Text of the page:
Macroeconomics Study Guides

Keep the following two comprehensive study guides handy throughout your macroeconomics course study. They provide brief oulines for many of the major macroeconomics topics studied in this course and can help prepare you for your final economics exams.

Principles of Macroeconomics Lecture Notes

The Demand Side

• The aggregate demand (AD) curve represents the expenditure (demand) side of the economy.
• Aggregate demand curve will relate price changes with changes in 'real' expenditures.
• Demand side of the economy will be the expenditure side of the economy!

$\text{Y = C + I + G + NX }$ (what we learned above)

• We will prove later in the course that the AD curve slopes down (take my word for it now). As prices increase, aggregate demand in the economy will fall.

Let Y = Real GDP

Let P = the aggregate price level (measured by some price index)

The AD curve does not need to slope down linearly - it could have some curvature. We draw it linearly for simplicity.

The AD curve only shifts when C, I, G, or NX changes.

The Supply Side

• The aggregate supply (AS) curve represents the production (supply) side of the economy. The supply side of the economy is determined by firm production.
• Aggregate supply curve relates price changes with changes in production.
• The focus of next week's lecture will be on the aggregate production function for the economy.

Y = f(inputs in the economy; land, labor, machines, oil, etc)

• We will prove later in the course that the short run AS curve slopes upward (take my word again!). As prices increase, aggregate production in the economy will rise.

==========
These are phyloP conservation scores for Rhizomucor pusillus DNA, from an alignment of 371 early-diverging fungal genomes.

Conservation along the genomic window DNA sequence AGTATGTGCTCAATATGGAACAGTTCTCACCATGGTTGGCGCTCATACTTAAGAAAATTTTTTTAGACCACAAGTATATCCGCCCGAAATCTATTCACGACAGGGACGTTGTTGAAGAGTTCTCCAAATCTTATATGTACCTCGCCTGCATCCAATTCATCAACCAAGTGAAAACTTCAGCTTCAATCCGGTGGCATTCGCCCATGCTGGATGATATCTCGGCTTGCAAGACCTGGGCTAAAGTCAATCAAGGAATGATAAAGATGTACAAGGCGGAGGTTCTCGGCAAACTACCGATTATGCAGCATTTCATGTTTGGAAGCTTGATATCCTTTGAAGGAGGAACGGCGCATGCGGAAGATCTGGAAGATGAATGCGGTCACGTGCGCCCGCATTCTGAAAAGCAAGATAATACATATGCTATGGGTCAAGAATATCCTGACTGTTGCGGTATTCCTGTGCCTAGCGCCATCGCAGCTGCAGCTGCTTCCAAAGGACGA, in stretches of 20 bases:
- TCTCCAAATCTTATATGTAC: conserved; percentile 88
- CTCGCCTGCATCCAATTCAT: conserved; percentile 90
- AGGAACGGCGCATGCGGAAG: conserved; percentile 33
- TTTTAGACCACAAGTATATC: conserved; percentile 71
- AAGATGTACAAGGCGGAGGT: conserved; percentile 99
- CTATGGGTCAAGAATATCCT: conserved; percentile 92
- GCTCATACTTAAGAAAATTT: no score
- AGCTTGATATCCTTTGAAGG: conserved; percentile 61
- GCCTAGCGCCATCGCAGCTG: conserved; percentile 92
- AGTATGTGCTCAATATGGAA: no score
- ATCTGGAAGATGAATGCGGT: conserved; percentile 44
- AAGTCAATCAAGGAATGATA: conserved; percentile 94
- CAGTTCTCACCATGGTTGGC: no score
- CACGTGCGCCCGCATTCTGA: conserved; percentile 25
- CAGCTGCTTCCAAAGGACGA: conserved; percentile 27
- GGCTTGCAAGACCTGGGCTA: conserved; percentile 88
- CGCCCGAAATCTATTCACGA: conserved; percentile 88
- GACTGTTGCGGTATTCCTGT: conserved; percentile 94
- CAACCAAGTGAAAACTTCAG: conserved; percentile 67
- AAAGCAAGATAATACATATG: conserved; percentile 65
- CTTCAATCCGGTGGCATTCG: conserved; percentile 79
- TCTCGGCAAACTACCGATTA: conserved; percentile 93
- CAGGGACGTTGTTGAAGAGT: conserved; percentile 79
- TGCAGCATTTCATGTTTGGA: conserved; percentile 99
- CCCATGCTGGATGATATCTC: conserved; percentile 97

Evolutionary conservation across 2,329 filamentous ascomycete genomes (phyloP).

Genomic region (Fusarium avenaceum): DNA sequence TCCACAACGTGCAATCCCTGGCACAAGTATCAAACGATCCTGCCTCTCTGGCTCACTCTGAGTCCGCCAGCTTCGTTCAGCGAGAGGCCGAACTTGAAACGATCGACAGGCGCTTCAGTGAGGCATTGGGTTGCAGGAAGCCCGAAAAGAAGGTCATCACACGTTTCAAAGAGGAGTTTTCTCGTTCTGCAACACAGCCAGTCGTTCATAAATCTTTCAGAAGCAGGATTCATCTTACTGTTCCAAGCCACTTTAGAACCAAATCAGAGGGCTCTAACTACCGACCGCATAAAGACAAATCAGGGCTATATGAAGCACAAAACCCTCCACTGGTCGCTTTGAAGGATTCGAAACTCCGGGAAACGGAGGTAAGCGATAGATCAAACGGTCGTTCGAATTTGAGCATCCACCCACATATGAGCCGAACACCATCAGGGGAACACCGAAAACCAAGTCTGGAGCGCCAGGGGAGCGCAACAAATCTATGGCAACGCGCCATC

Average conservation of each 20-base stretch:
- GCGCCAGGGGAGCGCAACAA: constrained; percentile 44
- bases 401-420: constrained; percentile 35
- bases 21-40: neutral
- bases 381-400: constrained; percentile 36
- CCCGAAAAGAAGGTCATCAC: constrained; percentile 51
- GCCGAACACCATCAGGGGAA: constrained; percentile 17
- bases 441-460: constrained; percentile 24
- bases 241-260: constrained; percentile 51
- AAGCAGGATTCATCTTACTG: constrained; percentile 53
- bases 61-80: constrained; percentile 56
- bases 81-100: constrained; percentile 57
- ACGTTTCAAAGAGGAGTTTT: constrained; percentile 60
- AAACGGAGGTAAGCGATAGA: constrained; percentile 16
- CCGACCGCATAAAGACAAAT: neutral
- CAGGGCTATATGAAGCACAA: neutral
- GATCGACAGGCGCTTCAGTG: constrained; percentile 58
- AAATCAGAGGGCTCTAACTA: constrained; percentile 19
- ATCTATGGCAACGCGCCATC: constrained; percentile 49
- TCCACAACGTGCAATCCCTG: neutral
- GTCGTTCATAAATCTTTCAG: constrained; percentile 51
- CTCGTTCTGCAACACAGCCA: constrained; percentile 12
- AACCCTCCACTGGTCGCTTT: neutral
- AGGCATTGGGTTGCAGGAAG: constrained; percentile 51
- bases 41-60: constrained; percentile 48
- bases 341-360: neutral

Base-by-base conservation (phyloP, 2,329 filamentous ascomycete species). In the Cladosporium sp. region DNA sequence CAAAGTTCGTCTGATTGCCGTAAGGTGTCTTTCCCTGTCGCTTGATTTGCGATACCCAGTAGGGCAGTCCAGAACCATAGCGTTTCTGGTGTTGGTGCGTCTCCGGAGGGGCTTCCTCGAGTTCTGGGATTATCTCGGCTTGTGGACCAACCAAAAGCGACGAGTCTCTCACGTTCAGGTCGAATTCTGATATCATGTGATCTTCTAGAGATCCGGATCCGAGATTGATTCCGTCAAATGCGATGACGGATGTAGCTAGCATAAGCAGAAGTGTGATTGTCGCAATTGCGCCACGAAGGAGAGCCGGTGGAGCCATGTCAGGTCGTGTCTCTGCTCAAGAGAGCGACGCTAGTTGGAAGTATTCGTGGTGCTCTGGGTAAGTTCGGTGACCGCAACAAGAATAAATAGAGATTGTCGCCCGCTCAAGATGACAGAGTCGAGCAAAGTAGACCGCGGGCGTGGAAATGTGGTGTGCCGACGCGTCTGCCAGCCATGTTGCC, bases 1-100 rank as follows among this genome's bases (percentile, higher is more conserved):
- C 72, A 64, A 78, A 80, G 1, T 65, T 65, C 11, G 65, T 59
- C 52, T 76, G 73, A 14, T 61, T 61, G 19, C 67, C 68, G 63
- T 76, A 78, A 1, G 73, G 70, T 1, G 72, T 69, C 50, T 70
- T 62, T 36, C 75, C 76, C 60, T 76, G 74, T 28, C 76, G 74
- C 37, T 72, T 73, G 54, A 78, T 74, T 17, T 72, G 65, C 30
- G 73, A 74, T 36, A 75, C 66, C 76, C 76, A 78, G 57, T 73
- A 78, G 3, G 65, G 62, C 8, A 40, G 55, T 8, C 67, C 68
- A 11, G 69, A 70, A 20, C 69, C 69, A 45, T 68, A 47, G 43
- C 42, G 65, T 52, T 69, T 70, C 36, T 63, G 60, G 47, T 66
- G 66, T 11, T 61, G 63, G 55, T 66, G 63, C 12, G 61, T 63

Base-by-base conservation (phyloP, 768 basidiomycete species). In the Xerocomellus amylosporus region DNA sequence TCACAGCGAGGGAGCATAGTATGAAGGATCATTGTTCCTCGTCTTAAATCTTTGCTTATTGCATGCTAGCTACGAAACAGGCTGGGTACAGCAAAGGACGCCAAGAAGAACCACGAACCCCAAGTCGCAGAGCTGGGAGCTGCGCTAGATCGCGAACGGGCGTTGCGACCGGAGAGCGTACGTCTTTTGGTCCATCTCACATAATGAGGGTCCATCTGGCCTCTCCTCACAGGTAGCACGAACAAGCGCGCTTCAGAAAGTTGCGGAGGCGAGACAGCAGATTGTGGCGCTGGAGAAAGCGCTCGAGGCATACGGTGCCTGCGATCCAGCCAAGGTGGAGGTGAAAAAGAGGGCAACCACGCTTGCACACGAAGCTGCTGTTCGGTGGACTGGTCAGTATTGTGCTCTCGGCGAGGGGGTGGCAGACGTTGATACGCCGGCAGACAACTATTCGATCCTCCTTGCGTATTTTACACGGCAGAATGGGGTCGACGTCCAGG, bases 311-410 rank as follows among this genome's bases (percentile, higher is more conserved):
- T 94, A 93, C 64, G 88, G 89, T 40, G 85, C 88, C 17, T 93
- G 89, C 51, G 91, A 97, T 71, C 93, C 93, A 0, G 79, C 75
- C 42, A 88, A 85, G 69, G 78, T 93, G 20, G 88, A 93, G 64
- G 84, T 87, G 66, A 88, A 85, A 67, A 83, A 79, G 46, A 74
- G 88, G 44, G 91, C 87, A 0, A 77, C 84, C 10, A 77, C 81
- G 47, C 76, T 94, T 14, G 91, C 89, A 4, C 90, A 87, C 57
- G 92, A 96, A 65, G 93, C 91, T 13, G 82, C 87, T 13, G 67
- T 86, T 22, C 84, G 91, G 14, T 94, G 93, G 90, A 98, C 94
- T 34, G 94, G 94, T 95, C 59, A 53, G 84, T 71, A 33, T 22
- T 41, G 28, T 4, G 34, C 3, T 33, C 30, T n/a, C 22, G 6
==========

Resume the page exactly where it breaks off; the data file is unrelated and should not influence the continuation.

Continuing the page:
The AS Curve: Graphical Representations

Let Y = Real GDP

Let P = the aggregate price level (measured by some price index)

The short run AS curve is not linearly sloped. We usually draw it linearly for simplicity. In the real world, the SRAS curve is flatter at lower levels of GDP.

The AS curve only shifts when the price of factors of production change (things like oil prices, wages, and such) or the means of production change (technology) – wait for next week!

LONG RUN: Potential Output (Y*)

• Potential Output (Y*) is going to be the level of output in the economy where the economy is in long run equilibrium. In other words, if no shocks hit the economy, the economy will stay at Y* (or it will gravitate towards Y*).

(ok, that definition is kind of technical, what does Y* really mean?)

• Think of it this way, Y* is the level of economic activity that the economy was designed to sustain:

• People are working the 'right' amount given labor market conditions (not working too much, not working too little),
• Machines are working the right amount given profit maximizing conditions (not working too much, not working too little)

• We will formalize this (and all concepts) as the course progresses.

Macroeconomic Equilibriums

• Short run equilibrium: AD = AS
• Long run equilibrium: AD = AS = Y* (economy at its potential level)

• Formal definition of "recession": Y < Y*.